student affairs

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Reviewed by: Liora Gubkin, California State University - Bakersfield
Date Reviewed: August 21, 2020
This book arises out of a recognition that student affairs professionals have little preparation or guidance in dealing with matters of spirituality, religion, secularity, and interfaith work at a time of greater diversity in students’ beliefs and, from a broad recognition that there is a need to engage with this aspect of student life. For those who don’t know how to begin and may be nervous about tackling a ...

This book arises out of a recognition that student affairs professionals have little preparation or guidance in dealing with matters of spirituality, religion, secularity, and interfaith work at a time of greater diversity in students’ beliefs and, from a broad recognition that there is a need to engage with this aspect of student life. For those who don’t know how to begin and may be nervous about tackling a topic that has the potential to lead to heated disagreements, this book provides the resources and practical guidance to undertake this work.

With the aim of providing student affairs practitioners and faculty with the tools they need to increase their comfort level and enable their ability to engage in discussions about belief both in and out of the classroom, the contributors provide foundational knowledge, concrete teaching ideas, sample activities, and case studies that can be used in a variety of settings.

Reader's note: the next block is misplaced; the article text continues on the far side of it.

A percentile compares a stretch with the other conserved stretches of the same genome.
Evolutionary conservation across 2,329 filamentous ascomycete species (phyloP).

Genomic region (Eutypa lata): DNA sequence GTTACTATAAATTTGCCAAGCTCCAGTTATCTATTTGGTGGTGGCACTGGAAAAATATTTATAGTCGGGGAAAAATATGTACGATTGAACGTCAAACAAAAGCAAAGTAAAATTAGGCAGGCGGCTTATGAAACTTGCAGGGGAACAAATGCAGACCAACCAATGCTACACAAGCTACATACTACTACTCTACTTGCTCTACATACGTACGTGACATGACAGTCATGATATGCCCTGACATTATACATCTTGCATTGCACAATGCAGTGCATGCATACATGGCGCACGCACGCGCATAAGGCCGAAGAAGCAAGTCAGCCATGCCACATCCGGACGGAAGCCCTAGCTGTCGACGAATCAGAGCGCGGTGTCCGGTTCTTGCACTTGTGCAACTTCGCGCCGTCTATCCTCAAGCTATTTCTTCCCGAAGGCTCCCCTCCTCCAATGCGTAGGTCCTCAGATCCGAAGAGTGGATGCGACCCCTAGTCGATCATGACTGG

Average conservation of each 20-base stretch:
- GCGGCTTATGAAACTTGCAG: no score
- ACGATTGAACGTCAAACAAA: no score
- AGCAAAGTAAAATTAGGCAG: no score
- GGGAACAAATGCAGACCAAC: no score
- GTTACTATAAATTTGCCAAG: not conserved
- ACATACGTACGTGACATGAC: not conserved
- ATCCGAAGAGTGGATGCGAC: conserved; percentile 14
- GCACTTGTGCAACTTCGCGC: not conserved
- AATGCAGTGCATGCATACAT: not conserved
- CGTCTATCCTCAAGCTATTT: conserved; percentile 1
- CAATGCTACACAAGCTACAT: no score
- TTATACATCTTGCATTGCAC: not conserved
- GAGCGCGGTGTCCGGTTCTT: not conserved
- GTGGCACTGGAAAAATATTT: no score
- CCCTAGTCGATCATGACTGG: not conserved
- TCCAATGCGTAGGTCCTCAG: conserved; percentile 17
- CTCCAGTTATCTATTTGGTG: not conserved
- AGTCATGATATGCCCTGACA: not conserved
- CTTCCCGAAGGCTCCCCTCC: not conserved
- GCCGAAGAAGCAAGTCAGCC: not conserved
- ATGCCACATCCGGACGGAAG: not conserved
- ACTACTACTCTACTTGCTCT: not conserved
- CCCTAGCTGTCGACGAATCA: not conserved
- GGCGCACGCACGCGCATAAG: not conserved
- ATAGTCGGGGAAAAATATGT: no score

This book serves multiple audiences in student affairs by providing teaching ideas for practitioners who want to include a session or two about interfaith in their programs as well as ideas for student affairs faculty who may be teaching one session on this topic or a whole course.

The book is divided into four sections. The first offers context, provides the findings of research, and asks readers to reflect on the framework they use to embark on this work, whether a social justice framework that aims to highlight issues of power and privilege or an interfaith cooperation framework that aims to create religious pluralism.

Part Two provides concrete ideas for creating courses, activities, events, and programs focused on spirituality, religion, secularity, and interfaith engagement, as well as ideas for incorporating these topics into courses typically offered in student affairs preparation programs. Part Three presents case studies to engage students, practitioners, and faculty in thinking about campus situations related to religious diversity. Part Four provides some basic information about a variety of religions and worldviews held by college students. (From the Publisher)

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